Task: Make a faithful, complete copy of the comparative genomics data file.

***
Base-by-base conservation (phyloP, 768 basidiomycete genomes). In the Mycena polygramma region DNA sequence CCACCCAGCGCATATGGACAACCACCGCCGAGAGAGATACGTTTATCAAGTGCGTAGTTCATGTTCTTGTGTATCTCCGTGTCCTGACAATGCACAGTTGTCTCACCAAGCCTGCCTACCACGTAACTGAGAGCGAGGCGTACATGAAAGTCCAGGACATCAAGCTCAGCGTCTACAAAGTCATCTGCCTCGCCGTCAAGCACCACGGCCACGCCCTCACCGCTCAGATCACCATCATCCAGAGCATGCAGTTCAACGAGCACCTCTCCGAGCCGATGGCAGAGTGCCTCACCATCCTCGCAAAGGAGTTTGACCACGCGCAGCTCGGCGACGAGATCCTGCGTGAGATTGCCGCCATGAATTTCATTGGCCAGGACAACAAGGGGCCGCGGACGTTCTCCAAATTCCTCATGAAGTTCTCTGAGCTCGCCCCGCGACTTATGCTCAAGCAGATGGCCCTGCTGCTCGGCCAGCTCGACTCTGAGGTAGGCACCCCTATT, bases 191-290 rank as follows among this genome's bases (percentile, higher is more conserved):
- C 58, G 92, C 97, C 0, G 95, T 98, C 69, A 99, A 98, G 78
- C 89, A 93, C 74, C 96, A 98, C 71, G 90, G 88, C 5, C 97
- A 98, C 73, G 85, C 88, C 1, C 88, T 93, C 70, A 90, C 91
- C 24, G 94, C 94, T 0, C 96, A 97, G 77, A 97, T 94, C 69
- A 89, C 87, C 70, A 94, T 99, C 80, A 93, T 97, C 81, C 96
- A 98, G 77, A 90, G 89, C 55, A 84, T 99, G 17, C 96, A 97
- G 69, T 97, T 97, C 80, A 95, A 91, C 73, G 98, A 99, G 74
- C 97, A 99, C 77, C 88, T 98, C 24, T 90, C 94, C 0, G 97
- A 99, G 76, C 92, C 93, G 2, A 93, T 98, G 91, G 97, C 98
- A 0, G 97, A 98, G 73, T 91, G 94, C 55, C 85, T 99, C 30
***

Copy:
Base-by-base conservation (phyloP, 768 basidiomycete genomes). In the Mycena polygramma region DNA sequence CCACCCAGCGCATATGGACAACCACCGCCGAGAGAGATACGTTTATCAAGTGCGTAGTTCATGTTCTTGTGTATCTCCGTGTCCTGACAATGCACAGTTGTCTCACCAAGCCTGCCTACCACGTAACTGAGAGCGAGGCGTACATGAAAGTCCAGGACATCAAGCTCAGCGTCTACAAAGTCATCTGCCTCGCCGTCAAGCACCACGGCCACGCCCTCACCGCTCAGATCACCATCATCCAGAGCATGCAGTTCAACGAGCACCTCTCCGAGCCGATGGCAGAGTGCCTCACCATCCTCGCAAAGGAGTTTGACCACGCGCAGCTCGGCGACGAGATCCTGCGTGAGATTGCCGCCATGAATTTCATTGGCCAGGACAACAAGGGGCCGCGGACGTTCTCCAAATTCCTCATGAAGTTCTCTGAGCTCGCCCCGCGACTTATGCTCAAGCAGATGGCCCTGCTGCTCGGCCAGCTCGACTCTGAGGTAGGCACCCCTATT, bases 191-290 rank as follows among this genome's bases (percentile, higher is more conserved):
- C 58, G 92, C 97, C 0, G 95, T 98, C 69, A 99, A 98, G 78
- C 89, A 93, C 74, C 96, A 98, C 71, G 90, G 88, C 5, C 97
- A 98, C 73, G 85, C 88, C 1, C 88, T 93, C 70, A 90, C 91
- C 24, G 94, C 94, T 0, C 96, A 97, G 77, A 97, T 94, C 69
- A 89, C 87, C 70, A 94, T 99, C 80, A 93, T 97, C 81, C 96
- A 98, G 77, A 90, G 89, C 55, A 84, T 99, G 17, C 96, A 97
- G 69, T 97, T 97, C 80, A 95, A 91, C 73, G 98, A 99, G 74
- C 97, A 99, C 77, C 88, T 98, C 24, T 90, C 94, C 0, G 97
- A 99, G 76, C 92, C 93, G 2, A 93, T 98, G 91, G 97, C 98
- A 0, G 97, A 98, G 73, T 91, G 94, C 55, C 85, T 99, C 30